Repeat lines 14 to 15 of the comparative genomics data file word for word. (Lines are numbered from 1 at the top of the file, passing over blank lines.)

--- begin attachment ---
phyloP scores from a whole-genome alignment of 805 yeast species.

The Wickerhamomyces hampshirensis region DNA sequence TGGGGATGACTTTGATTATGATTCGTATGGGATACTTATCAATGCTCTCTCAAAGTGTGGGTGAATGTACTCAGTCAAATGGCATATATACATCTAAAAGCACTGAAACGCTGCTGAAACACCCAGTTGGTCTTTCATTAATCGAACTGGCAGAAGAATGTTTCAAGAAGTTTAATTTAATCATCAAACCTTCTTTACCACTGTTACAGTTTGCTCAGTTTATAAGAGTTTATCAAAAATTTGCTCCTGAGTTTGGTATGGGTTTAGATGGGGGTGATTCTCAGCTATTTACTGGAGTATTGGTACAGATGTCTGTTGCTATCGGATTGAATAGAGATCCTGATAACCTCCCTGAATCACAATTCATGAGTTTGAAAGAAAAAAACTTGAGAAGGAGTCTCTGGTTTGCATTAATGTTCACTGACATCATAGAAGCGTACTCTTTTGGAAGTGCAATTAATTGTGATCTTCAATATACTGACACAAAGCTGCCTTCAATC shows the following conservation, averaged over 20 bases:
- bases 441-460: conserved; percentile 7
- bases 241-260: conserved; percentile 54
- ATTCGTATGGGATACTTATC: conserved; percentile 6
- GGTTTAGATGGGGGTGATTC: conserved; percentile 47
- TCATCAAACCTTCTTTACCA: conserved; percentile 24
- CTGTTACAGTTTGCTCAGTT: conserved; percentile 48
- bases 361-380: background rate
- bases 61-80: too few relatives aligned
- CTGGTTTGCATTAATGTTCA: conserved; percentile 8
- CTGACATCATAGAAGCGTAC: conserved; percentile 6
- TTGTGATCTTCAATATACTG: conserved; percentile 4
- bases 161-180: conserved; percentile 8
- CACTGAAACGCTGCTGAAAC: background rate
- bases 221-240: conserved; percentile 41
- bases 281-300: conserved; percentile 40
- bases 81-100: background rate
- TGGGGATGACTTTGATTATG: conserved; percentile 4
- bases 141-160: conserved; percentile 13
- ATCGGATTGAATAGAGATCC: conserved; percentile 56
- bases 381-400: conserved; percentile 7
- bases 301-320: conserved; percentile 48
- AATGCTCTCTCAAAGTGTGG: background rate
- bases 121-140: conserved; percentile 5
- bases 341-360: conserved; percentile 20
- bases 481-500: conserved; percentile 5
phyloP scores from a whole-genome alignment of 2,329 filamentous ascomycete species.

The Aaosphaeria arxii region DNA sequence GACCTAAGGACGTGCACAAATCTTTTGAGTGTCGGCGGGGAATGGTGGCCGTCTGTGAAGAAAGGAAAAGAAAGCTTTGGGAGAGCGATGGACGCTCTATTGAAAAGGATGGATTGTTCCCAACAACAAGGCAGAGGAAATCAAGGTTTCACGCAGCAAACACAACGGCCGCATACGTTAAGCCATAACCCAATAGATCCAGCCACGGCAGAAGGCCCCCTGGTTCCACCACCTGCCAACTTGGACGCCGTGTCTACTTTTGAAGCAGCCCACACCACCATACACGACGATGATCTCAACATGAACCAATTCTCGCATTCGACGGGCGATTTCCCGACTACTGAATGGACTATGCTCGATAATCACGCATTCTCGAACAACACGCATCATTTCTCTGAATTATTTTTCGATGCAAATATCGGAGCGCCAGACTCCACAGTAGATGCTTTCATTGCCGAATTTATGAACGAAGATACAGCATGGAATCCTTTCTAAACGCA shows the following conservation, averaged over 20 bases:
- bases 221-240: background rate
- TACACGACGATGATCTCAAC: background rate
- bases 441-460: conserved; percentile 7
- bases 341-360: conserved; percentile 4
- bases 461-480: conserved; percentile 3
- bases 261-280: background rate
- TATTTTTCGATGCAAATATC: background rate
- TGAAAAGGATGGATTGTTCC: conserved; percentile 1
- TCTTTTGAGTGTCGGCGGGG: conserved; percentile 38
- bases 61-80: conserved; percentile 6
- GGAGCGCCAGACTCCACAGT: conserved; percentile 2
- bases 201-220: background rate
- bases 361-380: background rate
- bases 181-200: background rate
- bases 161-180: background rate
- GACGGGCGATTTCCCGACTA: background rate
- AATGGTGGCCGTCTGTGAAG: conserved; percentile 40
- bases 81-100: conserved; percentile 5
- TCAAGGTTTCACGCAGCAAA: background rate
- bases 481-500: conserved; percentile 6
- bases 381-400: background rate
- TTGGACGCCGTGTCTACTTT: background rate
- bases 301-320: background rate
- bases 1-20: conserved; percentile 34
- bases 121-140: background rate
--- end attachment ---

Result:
- bases 161-180: conserved; percentile 8
- CACTGAAACGCTGCTGAAAC: background rate